Steve Madewell

Pedestrian Ramblings

July 4th

It is beautiful Ohio summer morning and I have been up for a while.

Got up a bit early to enjoy some quite time and take inventory around the homestead.

I played at Zocalo’s Saturday and the Lake House yesterday which are two completely different gigs so maybe I am up because I trying to reconcile who I am after playing in such different places.

Last night was a spectacular evening. The sunset was not dramatic, but the platinum color of the lake more than made up for it. Even the drive was great. It was the first night after the new moon, and there was this tiny crescent in the north west sky.

This morning, I took the time to go sit by the creek on a big granite boulder that was pushed down from Canada by the glaciers. I was looking across the stream at another geologic feature, an anti-cline. That is basically a wave in the bedrock form some distant time in the past when an earthquake or some major disruption caused an upheaval in the earth’s crust.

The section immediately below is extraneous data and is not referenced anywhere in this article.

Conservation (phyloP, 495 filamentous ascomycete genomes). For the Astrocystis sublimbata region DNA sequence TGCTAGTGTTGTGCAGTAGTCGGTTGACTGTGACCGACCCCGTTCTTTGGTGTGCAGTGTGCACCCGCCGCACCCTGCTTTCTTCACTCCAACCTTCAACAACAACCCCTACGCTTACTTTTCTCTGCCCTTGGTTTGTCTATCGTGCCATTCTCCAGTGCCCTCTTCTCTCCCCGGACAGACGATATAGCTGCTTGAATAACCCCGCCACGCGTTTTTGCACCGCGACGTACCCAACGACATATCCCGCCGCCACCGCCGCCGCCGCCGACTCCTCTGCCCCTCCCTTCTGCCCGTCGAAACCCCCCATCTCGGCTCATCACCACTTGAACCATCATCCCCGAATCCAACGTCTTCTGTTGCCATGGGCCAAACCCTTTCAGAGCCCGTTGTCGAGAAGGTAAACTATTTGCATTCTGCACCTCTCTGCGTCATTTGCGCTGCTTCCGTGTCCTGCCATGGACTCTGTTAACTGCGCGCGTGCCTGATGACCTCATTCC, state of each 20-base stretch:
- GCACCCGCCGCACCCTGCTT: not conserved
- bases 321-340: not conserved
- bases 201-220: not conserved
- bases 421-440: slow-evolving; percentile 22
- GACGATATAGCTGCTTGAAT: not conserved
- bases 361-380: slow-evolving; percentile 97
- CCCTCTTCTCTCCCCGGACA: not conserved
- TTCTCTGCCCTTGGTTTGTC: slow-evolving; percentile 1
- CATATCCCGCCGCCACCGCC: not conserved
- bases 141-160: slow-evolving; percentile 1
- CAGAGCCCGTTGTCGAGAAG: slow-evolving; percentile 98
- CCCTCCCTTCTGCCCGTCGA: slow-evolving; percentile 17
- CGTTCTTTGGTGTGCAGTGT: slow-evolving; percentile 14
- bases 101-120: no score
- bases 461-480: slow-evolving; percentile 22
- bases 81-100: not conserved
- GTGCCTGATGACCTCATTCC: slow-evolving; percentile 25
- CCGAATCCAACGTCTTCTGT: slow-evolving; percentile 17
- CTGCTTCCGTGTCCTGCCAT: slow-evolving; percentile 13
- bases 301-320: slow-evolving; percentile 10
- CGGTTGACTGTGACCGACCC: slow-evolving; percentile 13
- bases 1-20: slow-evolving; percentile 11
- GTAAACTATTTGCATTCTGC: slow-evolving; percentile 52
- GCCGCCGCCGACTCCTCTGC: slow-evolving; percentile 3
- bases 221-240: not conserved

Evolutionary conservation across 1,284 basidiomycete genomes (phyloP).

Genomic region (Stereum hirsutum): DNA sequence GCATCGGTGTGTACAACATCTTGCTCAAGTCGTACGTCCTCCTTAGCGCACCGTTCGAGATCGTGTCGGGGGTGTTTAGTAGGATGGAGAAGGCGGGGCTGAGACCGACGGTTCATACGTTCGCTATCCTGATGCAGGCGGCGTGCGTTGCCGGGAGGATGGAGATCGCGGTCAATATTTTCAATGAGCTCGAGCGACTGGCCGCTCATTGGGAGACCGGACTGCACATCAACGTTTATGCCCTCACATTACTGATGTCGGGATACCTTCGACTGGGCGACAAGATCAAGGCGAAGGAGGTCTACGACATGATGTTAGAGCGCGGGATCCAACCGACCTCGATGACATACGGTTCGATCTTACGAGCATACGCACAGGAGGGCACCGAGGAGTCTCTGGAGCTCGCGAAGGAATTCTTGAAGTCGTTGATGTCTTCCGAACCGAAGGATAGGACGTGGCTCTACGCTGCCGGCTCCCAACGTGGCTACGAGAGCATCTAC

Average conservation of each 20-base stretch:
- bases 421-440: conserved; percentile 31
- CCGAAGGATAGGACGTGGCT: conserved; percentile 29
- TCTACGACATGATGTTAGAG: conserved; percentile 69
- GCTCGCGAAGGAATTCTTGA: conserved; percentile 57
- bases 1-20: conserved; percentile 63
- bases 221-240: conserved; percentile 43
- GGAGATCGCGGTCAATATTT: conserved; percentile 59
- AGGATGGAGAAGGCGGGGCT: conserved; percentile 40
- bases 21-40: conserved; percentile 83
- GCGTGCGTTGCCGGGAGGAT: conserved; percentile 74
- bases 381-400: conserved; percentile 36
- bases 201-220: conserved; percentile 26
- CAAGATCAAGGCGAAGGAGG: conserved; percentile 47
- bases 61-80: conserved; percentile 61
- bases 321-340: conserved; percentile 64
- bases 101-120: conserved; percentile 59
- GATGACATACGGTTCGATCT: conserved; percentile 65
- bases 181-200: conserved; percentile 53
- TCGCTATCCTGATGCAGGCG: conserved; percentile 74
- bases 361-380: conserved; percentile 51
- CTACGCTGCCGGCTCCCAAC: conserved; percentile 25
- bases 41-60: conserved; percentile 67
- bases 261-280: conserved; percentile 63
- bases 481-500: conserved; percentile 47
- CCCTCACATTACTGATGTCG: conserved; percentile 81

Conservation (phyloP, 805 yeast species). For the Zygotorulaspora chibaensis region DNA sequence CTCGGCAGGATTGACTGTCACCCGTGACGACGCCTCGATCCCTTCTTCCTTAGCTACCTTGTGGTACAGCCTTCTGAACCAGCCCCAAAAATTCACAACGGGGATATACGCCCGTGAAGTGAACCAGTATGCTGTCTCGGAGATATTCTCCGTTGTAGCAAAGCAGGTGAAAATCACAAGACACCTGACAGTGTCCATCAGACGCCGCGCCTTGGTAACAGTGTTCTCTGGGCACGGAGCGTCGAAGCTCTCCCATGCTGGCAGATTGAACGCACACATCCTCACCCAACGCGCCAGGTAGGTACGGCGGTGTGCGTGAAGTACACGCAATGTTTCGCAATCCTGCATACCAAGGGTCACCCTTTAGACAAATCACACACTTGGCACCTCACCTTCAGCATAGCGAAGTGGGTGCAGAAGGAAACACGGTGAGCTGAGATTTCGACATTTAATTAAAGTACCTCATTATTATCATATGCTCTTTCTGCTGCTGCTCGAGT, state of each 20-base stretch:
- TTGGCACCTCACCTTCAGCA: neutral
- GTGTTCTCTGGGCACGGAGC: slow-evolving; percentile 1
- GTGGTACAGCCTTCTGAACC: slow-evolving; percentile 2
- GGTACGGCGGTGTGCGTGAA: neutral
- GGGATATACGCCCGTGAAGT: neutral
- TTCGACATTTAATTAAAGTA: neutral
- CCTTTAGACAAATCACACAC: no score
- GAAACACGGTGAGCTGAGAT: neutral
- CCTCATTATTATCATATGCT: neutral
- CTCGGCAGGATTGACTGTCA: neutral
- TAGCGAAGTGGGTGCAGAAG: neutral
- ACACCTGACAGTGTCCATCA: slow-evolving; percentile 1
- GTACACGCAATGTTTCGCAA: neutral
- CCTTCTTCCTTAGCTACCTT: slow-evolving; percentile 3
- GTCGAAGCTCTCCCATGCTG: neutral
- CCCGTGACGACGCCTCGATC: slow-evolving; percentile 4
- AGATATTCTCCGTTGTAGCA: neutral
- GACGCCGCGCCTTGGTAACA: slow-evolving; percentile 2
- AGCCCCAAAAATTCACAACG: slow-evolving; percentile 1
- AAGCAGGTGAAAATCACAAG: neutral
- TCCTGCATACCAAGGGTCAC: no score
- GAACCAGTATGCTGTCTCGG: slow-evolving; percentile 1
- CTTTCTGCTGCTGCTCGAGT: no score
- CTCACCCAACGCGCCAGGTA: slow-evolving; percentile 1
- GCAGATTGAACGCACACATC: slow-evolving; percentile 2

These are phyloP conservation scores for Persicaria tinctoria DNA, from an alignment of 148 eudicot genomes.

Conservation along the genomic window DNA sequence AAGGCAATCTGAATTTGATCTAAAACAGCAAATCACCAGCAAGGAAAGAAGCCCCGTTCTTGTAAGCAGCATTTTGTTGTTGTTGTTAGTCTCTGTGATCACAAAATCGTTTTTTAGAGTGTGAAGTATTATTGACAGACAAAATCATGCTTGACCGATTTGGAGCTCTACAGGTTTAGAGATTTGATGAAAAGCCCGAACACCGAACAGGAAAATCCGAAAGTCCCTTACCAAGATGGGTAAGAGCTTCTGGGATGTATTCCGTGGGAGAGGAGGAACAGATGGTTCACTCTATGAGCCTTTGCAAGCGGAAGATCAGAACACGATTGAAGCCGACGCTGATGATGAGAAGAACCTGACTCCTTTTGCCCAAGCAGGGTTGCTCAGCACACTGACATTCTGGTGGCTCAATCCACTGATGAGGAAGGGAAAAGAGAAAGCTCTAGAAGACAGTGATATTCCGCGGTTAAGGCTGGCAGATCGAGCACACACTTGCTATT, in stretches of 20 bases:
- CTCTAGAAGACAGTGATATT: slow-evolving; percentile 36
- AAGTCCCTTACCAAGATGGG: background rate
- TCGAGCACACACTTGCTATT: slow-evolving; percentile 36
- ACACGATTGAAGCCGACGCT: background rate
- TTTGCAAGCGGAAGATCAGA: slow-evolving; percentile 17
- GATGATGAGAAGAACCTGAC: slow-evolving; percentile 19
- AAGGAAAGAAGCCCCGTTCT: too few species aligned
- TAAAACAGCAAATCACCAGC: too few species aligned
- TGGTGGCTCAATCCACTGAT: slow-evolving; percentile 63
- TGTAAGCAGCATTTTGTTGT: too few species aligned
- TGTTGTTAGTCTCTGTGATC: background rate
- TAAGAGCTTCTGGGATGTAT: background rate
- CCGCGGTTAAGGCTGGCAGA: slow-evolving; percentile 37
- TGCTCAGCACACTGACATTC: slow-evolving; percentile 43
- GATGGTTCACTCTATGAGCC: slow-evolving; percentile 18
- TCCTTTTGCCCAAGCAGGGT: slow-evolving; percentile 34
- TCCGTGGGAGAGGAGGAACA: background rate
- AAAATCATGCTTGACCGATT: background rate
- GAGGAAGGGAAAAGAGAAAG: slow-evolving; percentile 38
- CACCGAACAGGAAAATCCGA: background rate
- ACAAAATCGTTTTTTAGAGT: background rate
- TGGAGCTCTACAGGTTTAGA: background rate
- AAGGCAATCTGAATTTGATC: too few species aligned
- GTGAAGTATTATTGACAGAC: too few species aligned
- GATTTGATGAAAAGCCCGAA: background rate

It is a really cool feature. The cliff is about 60 feet high, and the exposed rock is layered shale. Generally this stuff is stacked up flat layer upon layer but because of the anti-cline there is this very distinctive hump in the layers. Sort of like taking a stack of printer paper and bending it. Only a little more impressive.

The cliff swallows have taken advantage of the situation and built a nest in the seam that formed in the shale. I don’t have a suitable camera to catch them as they fly in and out of their nest, but after my morning musings, I took some pictures anyway.

So whenever I sit on one of these big rocks, I always think about the glacier ride coming down and the force of the water moving it back down the stream-bed. Of course this made me think of Jeff’s song Like A Stone, which make the analogy of human resilience to rock.

Human resilience is an amazing thing but it is all so tenuous.

I know several young men who have been deployed in our recent military missions in the mid-east, who are trying so hard to create or hang on to some sort of life and recover from their experiences.

I don’t profess to understand why there can be such evil in our world and why we can’t find a better way of addressing it. But to sense the incredible disruption these young men are living with, and to think about the folks actually living in war torn areas of the world is so deeply disturbing.

So as I sat on my rock surrounded by the beauty of the world around me I couldn’t help but think two things:

Be thankful and grateful for the existence that I have had and to recognize the sacrifices that have been made for me to enjoy the serenity of this morning.

And what can do to help make this world a better place for others to enjoy.  I hope that music can be a part of this.